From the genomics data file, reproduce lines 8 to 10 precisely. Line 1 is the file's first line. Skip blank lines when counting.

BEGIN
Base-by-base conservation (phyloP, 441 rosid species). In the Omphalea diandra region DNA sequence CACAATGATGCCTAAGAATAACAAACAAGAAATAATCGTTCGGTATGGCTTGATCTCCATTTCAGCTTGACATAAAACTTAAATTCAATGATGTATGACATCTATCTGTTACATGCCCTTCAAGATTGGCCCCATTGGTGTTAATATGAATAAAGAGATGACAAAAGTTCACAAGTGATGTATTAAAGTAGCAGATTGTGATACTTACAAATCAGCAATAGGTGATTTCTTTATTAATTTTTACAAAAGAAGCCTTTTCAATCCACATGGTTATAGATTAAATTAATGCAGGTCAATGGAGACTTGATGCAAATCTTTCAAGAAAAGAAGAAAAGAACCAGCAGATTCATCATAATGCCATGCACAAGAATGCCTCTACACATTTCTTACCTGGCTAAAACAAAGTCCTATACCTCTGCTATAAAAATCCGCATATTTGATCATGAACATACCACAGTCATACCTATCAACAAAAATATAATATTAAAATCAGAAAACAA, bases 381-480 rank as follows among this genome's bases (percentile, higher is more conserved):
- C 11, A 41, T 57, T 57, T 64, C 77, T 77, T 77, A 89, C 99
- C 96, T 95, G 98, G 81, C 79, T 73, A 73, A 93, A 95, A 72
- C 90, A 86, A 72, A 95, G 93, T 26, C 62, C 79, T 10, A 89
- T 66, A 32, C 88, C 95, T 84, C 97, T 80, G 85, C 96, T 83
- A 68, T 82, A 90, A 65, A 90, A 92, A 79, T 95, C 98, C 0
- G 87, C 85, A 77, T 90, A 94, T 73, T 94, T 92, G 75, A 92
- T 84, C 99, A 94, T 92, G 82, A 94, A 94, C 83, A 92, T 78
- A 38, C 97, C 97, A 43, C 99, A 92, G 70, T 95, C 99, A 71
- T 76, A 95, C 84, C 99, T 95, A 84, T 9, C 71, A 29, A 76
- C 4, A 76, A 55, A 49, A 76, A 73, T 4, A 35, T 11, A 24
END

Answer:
- T 84, C 99, A 94, T 92, G 82, A 94, A 94, C 83, A 92, T 78
- A 38, C 97, C 97, A 43, C 99, A 92, G 70, T 95, C 99, A 71
- T 76, A 95, C 84, C 99, T 95, A 84, T 9, C 71, A 29, A 76